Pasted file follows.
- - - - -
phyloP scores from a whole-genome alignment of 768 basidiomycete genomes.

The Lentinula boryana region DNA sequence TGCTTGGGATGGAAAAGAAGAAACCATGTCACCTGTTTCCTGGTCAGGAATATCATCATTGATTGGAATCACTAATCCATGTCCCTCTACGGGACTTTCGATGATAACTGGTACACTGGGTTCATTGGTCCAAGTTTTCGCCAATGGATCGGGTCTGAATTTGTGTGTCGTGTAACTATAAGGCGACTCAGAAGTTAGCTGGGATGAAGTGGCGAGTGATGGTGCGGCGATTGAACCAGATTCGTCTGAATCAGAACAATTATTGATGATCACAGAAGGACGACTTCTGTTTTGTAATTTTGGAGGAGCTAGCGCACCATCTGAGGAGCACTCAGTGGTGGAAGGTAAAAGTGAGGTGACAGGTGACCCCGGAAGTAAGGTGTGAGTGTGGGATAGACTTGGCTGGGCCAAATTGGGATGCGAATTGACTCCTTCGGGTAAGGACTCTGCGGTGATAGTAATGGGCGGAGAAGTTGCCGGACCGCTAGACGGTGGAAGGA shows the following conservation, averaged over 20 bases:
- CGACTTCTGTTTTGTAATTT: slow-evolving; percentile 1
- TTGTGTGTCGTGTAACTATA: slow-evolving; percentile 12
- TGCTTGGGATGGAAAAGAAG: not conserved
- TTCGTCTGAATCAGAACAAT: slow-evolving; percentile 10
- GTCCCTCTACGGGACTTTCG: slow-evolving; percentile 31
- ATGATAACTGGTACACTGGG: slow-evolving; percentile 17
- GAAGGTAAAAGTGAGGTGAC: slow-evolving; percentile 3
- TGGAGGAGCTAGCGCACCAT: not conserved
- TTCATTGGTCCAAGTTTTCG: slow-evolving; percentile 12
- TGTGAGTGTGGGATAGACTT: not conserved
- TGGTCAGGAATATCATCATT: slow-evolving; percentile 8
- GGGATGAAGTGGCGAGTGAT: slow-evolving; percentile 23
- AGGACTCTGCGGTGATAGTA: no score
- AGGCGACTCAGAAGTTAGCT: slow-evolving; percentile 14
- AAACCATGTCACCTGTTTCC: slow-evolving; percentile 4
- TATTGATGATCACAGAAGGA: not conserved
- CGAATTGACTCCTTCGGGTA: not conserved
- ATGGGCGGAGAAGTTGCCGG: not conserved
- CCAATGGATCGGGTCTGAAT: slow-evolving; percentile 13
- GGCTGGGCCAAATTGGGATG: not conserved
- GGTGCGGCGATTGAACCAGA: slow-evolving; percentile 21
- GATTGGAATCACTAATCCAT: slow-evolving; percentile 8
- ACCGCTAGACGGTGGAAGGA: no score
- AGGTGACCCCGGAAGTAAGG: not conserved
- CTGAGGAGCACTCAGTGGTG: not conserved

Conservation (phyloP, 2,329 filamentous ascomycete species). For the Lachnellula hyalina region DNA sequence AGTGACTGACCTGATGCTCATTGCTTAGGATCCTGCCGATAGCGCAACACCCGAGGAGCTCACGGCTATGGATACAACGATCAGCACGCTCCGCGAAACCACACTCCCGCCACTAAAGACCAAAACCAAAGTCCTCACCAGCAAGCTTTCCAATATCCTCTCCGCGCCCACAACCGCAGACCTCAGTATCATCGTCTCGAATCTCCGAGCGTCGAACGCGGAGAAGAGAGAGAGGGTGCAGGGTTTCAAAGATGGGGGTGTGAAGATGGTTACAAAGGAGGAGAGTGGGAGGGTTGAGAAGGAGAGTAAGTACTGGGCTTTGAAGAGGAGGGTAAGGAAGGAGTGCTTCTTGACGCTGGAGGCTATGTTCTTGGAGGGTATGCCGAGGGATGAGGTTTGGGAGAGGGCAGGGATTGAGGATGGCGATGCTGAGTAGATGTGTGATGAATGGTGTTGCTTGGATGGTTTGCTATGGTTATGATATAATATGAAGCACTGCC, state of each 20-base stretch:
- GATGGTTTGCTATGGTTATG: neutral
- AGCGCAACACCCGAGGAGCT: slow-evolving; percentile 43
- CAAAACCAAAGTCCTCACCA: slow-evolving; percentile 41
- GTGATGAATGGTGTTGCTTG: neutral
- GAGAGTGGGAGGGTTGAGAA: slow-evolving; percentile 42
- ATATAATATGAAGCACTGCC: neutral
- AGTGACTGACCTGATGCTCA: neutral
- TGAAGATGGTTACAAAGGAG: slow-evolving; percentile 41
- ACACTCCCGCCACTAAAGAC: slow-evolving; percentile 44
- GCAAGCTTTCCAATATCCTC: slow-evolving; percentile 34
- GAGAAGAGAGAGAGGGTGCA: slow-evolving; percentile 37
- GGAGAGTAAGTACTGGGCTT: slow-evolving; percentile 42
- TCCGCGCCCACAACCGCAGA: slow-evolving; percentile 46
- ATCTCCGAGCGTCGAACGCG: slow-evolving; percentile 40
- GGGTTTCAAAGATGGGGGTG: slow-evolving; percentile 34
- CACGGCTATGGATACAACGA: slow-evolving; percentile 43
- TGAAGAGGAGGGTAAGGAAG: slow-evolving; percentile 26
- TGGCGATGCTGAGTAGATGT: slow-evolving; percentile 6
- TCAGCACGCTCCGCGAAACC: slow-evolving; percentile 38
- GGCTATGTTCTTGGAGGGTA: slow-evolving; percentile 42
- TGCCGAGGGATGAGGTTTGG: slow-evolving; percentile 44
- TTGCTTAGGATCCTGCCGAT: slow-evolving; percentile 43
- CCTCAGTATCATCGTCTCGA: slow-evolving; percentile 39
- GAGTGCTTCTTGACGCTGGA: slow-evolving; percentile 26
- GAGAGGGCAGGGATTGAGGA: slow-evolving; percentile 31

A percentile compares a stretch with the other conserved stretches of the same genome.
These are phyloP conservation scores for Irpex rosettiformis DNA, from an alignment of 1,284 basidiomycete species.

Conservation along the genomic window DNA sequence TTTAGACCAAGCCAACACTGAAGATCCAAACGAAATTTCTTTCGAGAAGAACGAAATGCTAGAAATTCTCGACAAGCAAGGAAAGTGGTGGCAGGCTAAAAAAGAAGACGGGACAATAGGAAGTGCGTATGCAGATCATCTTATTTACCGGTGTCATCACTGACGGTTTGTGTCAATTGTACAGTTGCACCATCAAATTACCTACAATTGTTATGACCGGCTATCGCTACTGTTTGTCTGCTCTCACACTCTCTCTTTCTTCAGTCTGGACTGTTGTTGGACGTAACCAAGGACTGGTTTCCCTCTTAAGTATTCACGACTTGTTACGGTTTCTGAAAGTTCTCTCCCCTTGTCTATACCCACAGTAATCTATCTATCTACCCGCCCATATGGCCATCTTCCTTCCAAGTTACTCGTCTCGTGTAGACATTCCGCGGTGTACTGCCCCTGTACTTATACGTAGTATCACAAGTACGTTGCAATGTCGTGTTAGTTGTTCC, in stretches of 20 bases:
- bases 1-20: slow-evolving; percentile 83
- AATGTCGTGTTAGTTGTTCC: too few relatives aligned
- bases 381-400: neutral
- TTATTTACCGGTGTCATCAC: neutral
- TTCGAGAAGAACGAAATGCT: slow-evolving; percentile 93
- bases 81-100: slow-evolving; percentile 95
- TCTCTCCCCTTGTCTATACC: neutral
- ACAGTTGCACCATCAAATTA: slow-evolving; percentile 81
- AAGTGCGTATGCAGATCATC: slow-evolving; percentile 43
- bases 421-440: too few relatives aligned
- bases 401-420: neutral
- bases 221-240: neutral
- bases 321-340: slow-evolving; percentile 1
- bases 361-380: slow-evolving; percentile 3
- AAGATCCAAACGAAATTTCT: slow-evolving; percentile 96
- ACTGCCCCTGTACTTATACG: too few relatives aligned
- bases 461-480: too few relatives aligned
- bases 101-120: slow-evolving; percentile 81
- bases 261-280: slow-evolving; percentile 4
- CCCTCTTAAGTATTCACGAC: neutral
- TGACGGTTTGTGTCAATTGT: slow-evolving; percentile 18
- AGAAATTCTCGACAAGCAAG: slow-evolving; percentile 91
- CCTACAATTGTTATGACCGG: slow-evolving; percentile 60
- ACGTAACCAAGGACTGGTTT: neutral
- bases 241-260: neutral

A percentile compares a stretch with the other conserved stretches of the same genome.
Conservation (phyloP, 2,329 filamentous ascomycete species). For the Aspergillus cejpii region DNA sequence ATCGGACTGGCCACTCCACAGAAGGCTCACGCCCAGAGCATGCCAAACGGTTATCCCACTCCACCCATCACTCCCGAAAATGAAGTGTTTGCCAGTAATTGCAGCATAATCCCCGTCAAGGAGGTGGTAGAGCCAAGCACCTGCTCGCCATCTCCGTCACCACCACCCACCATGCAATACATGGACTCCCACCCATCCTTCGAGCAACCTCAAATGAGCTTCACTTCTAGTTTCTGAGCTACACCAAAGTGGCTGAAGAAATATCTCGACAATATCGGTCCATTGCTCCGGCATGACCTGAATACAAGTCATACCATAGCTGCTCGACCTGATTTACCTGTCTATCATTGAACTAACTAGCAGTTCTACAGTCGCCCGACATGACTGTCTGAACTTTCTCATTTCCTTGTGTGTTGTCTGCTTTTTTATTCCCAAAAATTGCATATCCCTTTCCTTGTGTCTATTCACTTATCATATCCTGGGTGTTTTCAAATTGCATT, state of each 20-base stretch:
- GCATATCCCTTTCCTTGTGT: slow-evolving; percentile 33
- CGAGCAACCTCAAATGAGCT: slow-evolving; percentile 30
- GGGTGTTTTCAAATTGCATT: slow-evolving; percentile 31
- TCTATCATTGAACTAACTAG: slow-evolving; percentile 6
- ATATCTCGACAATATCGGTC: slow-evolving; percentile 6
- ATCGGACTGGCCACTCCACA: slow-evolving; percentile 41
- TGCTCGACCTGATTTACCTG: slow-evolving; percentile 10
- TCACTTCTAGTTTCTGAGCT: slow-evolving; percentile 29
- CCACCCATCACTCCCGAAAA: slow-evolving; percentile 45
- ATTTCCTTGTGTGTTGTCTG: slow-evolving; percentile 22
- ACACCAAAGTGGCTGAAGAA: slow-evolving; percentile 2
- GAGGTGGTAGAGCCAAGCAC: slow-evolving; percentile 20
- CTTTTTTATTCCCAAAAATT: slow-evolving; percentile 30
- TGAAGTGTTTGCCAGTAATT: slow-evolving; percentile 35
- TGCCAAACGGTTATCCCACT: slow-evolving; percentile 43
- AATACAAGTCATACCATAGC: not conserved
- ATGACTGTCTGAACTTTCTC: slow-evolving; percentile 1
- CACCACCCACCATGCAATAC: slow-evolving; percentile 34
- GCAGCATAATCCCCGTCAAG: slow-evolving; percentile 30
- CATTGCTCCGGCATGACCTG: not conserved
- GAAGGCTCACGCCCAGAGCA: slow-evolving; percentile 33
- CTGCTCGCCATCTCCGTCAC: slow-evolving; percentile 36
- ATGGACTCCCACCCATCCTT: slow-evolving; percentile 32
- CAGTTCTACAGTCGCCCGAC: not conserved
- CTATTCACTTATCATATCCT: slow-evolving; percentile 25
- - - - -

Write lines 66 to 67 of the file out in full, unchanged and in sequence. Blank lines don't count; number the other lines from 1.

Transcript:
- bases 421-440: too few relatives aligned
- bases 401-420: neutral